“Serum is commonly used, and the cost is relatively low,” Betlach said. “This sample type is used to detect the presence of M. hyo antibodies and it is easy to collect. However, the ability to interpret diagnostic results can be difficult, especially in vaccinated herds as the presence of antibodies from the vaccine or infection cannot be differentiated.”

Other sample types, such as oral fluids, laryngeal swabs and tracheal sample, are used to detect the presence of M. hyo infection. Oral fluid samples are easy to take, and the results are easy to interpret, in most conditions. Oral fluid samples work best in chronic situations but are not sensitive enough to detect the pathogen in an acute infection.

Laryngeal swabs, which are convenient, require some employee training. Positives can be obtained at 7 to 14 days after infection, Betlach said. In comparison, tracheal samples appear to be more sensitive in acute and chronic situations. This sample type also requires additional training as false-negative results from poor sampling technique can occur. Due to their sensitivity, Betlach uses tracheal samples in elimination strategies.

“Diagnostics have improved over the years,” she added. “For M. hyo detection, it is critical to think about what sample type you are going to use and the time of infection, and to understand the question you want to answer.”



Gilt acclimatization, reduced shedding keys to curbing downstream M. hyo disease

By Paul Yeske, DVM
Swine Vet Center
St. Peter, Minnesota


Research shows that if more piglets are positive for Mycoplasma hyopneumoniae (M. hyo) at weaning, there will be more problems in finishers, with decreased average daily gain, increased mortality and poor feed conversion.1 There will be a lower percentage of pigs sent to the primary market as well as higher treatment costs.

The costs of M. hyo can really add up. When actual production numbers from 2007 to 2015 are plugged into an economic model, the cost is $4.99 per pig.2 Data from other farm systems indicate it’s $2.85 per pig.3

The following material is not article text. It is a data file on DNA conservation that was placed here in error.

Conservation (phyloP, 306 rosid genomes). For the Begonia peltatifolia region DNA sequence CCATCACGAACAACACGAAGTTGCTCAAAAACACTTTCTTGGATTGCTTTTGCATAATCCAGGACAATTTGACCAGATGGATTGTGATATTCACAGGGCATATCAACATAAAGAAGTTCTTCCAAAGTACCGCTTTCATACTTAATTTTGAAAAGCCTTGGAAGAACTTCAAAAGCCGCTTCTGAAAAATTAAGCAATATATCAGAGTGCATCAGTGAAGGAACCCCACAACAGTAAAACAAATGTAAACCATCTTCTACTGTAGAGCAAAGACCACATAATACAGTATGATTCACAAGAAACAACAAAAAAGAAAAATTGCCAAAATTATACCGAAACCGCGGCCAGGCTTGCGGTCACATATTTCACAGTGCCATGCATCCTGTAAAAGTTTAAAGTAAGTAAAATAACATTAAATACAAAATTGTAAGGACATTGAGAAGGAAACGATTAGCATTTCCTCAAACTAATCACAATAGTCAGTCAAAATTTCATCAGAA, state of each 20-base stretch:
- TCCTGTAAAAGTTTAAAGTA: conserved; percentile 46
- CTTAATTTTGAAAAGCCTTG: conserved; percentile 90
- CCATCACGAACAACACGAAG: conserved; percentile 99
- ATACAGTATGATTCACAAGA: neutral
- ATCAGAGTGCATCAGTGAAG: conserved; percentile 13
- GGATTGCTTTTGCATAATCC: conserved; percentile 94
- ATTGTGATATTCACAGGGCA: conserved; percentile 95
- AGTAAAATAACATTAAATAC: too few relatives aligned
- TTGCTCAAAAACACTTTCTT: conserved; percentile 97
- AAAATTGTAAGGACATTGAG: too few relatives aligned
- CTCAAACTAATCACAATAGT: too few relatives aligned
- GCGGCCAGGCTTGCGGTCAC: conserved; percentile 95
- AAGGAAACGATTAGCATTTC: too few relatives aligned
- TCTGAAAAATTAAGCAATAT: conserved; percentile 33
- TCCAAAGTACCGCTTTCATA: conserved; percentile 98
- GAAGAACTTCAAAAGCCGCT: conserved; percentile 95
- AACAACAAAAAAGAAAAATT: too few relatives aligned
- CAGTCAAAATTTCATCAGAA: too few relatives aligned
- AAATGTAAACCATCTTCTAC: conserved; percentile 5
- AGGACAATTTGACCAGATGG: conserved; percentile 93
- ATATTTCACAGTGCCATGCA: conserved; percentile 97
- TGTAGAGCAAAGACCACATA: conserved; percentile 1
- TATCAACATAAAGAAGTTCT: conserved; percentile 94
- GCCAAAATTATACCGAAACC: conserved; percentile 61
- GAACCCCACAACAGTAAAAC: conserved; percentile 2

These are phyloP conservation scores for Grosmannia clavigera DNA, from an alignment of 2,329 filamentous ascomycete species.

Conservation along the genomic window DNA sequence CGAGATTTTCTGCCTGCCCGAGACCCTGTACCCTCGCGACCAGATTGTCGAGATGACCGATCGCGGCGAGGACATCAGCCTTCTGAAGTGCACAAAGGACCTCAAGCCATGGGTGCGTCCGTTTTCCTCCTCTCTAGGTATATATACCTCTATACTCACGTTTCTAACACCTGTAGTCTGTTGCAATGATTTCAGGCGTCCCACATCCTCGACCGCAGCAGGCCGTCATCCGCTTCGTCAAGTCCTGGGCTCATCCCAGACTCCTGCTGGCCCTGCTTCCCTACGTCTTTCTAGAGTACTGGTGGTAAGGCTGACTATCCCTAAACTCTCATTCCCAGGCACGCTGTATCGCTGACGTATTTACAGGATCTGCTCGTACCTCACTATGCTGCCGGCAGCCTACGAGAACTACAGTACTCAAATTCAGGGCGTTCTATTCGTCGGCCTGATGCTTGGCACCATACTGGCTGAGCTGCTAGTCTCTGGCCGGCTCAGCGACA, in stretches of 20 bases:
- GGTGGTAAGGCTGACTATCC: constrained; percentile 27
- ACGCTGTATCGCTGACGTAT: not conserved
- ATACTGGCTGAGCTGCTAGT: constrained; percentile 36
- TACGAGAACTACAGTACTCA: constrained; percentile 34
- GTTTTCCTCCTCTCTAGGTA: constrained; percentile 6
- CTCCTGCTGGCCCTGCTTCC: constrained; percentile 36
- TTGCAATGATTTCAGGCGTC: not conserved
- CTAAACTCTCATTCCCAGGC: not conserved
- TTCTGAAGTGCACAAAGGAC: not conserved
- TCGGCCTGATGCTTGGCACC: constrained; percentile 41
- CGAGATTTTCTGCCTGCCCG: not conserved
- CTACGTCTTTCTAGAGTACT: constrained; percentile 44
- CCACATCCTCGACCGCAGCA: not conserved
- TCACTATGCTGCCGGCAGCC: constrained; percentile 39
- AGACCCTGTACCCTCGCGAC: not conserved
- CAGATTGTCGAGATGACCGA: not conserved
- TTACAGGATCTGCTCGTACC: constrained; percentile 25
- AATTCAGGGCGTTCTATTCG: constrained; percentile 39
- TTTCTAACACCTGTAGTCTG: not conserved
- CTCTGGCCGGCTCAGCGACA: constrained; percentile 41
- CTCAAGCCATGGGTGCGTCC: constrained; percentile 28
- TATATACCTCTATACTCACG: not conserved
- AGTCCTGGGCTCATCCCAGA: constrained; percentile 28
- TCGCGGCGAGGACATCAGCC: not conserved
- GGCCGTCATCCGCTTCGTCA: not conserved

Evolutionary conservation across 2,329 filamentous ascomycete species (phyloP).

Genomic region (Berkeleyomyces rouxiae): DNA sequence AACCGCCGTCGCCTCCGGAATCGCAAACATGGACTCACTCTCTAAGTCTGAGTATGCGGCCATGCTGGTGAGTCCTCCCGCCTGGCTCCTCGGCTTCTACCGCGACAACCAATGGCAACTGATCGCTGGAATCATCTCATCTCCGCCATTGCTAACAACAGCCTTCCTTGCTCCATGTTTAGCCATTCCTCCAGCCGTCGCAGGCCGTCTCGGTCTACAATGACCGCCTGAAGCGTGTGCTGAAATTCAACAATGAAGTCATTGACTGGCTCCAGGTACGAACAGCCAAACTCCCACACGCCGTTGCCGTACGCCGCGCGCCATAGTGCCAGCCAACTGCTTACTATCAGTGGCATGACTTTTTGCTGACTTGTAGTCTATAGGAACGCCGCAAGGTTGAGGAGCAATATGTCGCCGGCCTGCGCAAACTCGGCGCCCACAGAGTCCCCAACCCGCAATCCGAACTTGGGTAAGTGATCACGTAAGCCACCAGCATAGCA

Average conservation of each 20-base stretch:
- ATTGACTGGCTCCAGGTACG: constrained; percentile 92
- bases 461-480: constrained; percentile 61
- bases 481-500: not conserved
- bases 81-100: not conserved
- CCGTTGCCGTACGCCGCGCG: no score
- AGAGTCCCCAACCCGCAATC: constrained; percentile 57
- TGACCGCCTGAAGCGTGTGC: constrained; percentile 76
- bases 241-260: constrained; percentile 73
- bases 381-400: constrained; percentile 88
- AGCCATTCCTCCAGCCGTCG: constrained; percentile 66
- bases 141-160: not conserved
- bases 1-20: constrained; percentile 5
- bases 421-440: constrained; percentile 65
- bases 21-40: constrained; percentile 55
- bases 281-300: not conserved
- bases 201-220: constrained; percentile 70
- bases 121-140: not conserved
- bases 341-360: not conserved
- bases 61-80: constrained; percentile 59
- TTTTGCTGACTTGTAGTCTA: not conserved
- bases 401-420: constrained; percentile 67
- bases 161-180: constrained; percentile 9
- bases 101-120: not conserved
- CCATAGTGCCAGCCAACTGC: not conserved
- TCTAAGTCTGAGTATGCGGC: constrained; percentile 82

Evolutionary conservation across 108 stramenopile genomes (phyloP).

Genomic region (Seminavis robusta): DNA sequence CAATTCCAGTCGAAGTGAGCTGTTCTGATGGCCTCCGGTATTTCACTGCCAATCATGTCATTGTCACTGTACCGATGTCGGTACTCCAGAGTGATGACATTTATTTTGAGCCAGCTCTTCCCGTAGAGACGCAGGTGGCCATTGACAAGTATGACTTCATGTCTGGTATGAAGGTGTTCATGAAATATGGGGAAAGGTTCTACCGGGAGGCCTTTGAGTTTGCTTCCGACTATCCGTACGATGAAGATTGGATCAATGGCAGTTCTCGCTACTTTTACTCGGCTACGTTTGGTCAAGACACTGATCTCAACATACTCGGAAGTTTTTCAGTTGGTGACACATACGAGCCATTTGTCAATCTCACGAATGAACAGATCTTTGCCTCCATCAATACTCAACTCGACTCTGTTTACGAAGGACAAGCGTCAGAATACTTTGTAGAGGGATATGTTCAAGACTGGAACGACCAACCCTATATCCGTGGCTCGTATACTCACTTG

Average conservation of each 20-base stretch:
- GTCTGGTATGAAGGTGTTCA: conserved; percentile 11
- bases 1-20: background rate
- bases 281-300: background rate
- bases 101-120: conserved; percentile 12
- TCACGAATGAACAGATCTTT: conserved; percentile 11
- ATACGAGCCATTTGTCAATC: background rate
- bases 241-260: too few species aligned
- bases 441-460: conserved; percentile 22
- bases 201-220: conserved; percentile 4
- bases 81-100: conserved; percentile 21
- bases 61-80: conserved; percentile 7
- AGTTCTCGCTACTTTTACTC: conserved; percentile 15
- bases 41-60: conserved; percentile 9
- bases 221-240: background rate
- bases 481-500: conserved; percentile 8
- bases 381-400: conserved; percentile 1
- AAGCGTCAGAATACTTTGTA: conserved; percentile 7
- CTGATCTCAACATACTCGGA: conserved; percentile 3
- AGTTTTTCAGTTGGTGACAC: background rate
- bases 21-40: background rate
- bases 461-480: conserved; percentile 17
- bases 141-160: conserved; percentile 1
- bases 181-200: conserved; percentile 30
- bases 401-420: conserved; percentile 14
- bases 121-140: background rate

To reduce the amount of downstream disease in pigs, we need to reduce the amount of M. hyo shedding. This begins with proper acclimatization of gilts going into the sow herd, which is a challenge.

Negative gilts present challenges

Historically, most replacement gilts were born into positive herds, or they were raised internally in the herd and were infected early in life. They had plenty of time for shedding to minimize before farrowing, which helped keep herds stable for M. hyo. By stable, I mean a low percentage of weaning-age pigs are positive for the pathogen within the respiratory tract.

Today, most replacement gilts are negative for M. hyo and aren’t acclimatized until they get to the sow farm. Therefore, the first challenge is getting them infected within a reasonable time frame.

Gilts need to be brought in at a young enough age so there’s enough time following infection for M. hyo shedding to decline. This is critical whether you want to stabilize a positive sow farm and reduce the impact of clinical disease in the finishing phase or if your goal is herd closure and M. hyo elimination.

Ideally, negative gilts would be infected by 84 days of age. Figure 1 demonstrates the time needed to reduce shedding in farrowing gilts and their piglets.


Figure 1. Gilt Mycoplasma hyopneumoniae exposure timeline


Gilt-exposure methods

There are several methods of exposing negative gilts: